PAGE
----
Miles Miller blends country, Americana and bluegrass at the Vilar in Beaver Creek
- What: Miles Miller with Cousin Curtiss
- When: 7 p.m. Saturday
- Where: Vilar Performing Arts Center
- Tickets: $150 for seven-show pass; $24.50 for a single-concert ticket to Miller ($29.50 day-of)
- More info: VilarPAC.org
Miles Miller fell in love with the guitar when his sister gifted him one at age 13, but his drumming led him to national recognition. But, things have the tendency to come full circle, and now, Miller is making a name for himself in the country, Americana and bluegrass world with his guitar playing and songwriting.
Miller grew up in a musical family in central Kentucky; his dad was a minister who also played piano, his mom acted in theater, and his grandparents had strong gospel ties.
“(Church music) was everywhere for me and my family, and it’s where I got a lot of my first inspiration, but I loved anything that had a beat,” he said.
Acclaimed producer Dave Cobb originally discovered Miller pounding out covers on drums on YouTube when Miller was 16. A few years later, Miller was touring with the likes of Grammy-award-winning country music singer and songwriter Sturgill Simpson, Tyler Childers and Town Mountain.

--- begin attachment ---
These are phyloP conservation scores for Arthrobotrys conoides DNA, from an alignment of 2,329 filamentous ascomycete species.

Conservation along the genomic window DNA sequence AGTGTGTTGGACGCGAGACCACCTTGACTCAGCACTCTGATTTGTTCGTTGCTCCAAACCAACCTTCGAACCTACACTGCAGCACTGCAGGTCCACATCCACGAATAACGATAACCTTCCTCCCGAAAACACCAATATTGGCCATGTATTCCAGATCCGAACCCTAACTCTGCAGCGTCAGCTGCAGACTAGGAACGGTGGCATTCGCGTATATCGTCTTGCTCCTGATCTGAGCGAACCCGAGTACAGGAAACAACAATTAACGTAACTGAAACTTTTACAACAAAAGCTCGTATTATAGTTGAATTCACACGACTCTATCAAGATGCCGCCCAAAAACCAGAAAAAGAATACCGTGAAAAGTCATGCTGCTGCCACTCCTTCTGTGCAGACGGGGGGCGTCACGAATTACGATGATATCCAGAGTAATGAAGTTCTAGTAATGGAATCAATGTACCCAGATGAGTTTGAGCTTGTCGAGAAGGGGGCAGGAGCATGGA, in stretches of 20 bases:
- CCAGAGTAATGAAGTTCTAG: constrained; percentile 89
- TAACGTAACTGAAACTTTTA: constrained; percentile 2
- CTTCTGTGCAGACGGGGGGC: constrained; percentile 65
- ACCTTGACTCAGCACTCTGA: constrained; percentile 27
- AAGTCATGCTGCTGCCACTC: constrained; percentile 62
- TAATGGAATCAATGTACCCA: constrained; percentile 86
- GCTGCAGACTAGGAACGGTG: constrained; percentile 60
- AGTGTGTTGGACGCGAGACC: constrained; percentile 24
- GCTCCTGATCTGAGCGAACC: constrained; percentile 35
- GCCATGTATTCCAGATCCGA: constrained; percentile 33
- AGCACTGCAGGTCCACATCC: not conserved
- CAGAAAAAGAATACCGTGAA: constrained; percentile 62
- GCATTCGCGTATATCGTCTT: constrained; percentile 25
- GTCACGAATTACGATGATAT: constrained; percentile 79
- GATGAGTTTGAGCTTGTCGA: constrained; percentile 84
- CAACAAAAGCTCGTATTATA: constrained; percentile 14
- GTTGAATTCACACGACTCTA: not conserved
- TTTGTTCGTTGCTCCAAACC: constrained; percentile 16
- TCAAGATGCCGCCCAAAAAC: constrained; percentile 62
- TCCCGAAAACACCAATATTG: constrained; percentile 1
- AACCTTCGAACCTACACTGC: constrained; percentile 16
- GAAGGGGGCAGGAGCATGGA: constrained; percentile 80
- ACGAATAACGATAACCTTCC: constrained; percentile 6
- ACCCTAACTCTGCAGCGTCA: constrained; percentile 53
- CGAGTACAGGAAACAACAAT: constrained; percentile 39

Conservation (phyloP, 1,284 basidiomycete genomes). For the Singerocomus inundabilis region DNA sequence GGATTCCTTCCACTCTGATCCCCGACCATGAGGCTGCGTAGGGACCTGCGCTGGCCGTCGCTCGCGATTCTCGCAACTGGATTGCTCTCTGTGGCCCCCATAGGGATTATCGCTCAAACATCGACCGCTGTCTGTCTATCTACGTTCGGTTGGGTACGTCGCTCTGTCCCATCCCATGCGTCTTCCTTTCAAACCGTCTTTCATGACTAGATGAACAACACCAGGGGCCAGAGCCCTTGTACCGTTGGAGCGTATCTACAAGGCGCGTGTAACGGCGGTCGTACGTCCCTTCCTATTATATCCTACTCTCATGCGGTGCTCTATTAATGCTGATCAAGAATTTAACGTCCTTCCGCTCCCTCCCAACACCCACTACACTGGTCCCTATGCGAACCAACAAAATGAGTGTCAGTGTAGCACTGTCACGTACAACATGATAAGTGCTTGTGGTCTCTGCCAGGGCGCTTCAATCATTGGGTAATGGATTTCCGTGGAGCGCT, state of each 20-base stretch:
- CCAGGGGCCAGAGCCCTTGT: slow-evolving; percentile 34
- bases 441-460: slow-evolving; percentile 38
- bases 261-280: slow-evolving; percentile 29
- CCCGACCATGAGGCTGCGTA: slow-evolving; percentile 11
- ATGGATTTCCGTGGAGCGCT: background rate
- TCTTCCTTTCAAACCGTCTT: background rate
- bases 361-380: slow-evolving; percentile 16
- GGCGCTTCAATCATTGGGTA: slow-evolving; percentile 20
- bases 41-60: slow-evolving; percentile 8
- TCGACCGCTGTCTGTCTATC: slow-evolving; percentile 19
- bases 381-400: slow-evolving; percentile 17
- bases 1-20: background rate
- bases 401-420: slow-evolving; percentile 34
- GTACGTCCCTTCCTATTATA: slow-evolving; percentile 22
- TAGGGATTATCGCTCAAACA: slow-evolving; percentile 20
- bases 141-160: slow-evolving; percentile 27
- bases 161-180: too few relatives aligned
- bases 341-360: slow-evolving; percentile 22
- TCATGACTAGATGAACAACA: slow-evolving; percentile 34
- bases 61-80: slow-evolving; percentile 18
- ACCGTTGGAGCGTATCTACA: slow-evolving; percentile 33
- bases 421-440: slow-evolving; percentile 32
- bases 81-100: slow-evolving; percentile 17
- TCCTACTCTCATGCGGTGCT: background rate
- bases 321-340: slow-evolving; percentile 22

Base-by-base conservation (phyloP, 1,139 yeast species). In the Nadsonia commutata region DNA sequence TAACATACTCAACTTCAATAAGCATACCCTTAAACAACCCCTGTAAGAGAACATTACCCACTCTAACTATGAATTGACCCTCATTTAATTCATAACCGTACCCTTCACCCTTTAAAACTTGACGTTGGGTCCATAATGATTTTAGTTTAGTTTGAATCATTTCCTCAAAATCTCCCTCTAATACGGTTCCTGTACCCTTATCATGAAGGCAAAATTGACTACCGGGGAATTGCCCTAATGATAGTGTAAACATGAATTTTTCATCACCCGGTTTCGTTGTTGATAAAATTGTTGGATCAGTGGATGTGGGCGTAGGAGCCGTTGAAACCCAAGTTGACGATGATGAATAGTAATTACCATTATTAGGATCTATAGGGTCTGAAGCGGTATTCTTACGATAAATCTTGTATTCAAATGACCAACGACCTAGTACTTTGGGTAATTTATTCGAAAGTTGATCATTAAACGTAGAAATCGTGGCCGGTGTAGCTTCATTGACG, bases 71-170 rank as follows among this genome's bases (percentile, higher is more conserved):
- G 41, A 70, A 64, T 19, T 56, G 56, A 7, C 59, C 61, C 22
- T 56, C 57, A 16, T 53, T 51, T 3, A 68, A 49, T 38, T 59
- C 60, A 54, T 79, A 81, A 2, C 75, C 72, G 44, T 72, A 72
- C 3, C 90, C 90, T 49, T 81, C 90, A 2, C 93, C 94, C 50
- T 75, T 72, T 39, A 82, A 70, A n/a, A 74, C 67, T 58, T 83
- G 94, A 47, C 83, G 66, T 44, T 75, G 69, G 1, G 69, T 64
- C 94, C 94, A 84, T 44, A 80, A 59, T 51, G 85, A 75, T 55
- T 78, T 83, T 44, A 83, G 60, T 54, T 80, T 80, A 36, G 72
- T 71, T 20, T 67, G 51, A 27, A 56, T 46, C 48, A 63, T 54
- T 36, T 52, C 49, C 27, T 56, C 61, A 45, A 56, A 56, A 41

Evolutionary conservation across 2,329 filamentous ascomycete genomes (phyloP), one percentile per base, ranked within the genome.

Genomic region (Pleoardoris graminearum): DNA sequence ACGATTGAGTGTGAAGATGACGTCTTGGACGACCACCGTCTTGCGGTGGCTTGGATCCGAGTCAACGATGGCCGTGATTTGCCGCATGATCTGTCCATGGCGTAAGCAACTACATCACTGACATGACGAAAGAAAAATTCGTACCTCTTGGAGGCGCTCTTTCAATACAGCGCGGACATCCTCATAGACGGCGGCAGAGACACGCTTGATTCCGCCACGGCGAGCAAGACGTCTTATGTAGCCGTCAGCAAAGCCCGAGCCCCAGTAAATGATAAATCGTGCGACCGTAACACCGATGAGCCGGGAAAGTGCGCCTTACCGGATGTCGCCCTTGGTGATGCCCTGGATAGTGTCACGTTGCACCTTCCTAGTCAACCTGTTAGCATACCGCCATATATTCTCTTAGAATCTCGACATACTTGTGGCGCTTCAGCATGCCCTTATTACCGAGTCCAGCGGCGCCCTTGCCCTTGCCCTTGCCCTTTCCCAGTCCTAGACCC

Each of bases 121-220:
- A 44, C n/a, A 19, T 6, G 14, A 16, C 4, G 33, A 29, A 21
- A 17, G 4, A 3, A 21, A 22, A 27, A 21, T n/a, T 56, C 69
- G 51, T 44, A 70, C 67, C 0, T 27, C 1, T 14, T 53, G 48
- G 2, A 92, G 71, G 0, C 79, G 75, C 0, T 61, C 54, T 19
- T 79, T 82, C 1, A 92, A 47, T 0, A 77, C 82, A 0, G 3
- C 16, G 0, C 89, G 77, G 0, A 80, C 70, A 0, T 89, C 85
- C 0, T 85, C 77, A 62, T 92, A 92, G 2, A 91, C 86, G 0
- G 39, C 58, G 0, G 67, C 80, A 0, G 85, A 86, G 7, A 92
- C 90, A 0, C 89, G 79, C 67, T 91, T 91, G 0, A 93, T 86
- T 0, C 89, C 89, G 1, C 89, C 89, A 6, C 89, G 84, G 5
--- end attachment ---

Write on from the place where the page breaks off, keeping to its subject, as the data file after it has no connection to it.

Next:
“Freshman year, I got into drums by a friend, and it came super naturally,” Miller said. “I loved the part that I wasn’t at the forefront, but I definitely was not in the background — it’s the heartbeat of the music and soul — a middle ground of importance. It was my ‘in’ for being a professional musician.”
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Miller rode the surge of country and Americana the past decade as a drummer, but when the pandemic shut down live shows, he turned to his songwriting and guitar. He released his debut album, “Solid Gold,” this year via Thirty Tigers. It revolves around his experiences, from relationships to his career path on the road, away from family.
“It was a lot of years in the making. Some songs are new, some are 10-plus years old,” he said. “It deals with my personal life, relationships in the past and personal discovery and growth — the ins and outs of life.”
Through his songs and live shows, he fosters an intimacy with audiences across the nation.
“When I get up on stage, I feel more like myself than anywhere. I like to connect with the audience more than anything — with the introspective side of life, so people can relate,” he said. “I’ll make you laugh, and I’ll make you cry.”